Professor Sauer felt most at home with graduate students, especially those who were unmarried and could devote their entire lives to chemistry. This kind of devotion, in fact, she thought necessary of all graduate students, and she had gone so far in writing the university's guide to graduate studies as to recommend that married students live apart from their spouses. "Eros does not promote learning," she wrote. If few took her advice, many had to study with her. By that, she really meant "with her": she discouraged them from going off on their own until they had performed, reperformed, and performed yet again each experiment in her courses in physical chemistry. She had no use for the ways of one of her colleagues, beloved of all students. This man would enter his graduate history class the first day, tell his students that they could learn five times as much by reading in the library than listening to him for sixty minutes-and he meant it-then, with a twinkle in his eye and a little dog-eared notebook in his hand, enthrall his auditors with the history of the Portuguese caravel, of which, of course, no one in the world knew more. When his great work on Spanish exploration won the Pulitzer Prize, Professor Sauer attributed the award to the number of his former students on the prize panel, not the quality of his work.
Graduate students found that since there really was no way to please Professor Sauer, they would simply do the work and get out of physical chemistry as soon as they could. In her long years on the faculty, only two students had pursued their work with her. One had gone into his father's chemical company, the other into advising banks about underwriting loans for industrial research. She had trained no research chemists. Many of those who had passed through her courses had, however, achieved distinction in related specialties. One in particular had become truly notable and, after years of pathbreaking work, had, like Professor Sauer's own mentor, received a Nobel Prize. When this woman invited all her former teachers to celebrate with her, Professor Sauer did not attend the gathering. "She probably got the prize just because she's a woman," she complained to a colleague.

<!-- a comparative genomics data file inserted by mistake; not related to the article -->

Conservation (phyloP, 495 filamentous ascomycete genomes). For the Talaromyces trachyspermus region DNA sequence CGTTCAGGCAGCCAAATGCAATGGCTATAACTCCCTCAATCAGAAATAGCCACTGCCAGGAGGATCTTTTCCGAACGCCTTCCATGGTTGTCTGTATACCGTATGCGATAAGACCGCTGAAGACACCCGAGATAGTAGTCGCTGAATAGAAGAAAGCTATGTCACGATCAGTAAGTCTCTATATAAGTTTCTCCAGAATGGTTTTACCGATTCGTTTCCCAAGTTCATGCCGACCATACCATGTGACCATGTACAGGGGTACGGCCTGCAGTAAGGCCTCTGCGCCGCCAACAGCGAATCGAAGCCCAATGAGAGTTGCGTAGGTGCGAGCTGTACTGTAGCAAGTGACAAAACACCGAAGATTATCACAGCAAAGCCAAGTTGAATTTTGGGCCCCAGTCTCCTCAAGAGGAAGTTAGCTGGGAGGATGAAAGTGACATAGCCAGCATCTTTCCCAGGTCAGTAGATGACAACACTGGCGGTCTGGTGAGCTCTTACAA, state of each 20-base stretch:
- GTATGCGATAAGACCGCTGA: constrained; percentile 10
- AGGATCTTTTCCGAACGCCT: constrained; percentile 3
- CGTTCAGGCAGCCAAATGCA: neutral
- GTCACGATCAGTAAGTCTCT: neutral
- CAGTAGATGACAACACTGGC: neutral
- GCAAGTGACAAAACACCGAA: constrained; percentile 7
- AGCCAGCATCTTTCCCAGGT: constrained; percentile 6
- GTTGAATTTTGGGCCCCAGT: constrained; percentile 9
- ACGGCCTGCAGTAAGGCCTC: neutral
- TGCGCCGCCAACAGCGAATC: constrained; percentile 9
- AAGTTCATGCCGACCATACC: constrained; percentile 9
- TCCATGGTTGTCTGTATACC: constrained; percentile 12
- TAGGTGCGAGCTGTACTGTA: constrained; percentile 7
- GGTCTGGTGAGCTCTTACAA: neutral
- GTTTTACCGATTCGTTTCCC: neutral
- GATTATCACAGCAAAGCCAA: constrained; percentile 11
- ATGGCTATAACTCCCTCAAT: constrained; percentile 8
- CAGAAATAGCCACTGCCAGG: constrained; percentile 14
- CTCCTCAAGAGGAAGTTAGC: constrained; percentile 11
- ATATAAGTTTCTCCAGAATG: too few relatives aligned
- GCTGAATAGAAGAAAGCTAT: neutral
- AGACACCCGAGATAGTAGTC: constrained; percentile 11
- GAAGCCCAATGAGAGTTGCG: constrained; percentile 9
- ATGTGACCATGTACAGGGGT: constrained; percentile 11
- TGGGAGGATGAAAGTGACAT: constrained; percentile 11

When the time came for her retirement, Professor Sauer abandoned both her teaching and her highly regarded work and took off for Great Britain, where she could finally indulge her passion for cricket. She had been putting aside funds for her retirement, planning to leave one life for another, for she had never taken even a single summer off to relearn the game that she had taken up as a teenager on vacation with her parents. She believed that, like eros, fun and recreation threatened learning and research. So when her last term on the faculty had ended, she closed up her laboratory without regret and departed for London-not, however, before her colleagues bade her farewell at a dinner at which many told stories about the department, though not about Professor Sauer, and a few even managed to laugh at jokes about themselves. When her colleagues presented her with the most ridiculous and appropriate gift they could think of-a new book, Cricket for Chemists she admitted nothing. "I really don't know anything about the game," she said in thanking them. "Perhaps I should learn."
在告别时，她的同事们送给她一本书，化学家的板球Cricket for Chemists 。她也没怎么感谢，说，其实我根本就不太懂板球，或许我应该学习了。（学习。。。）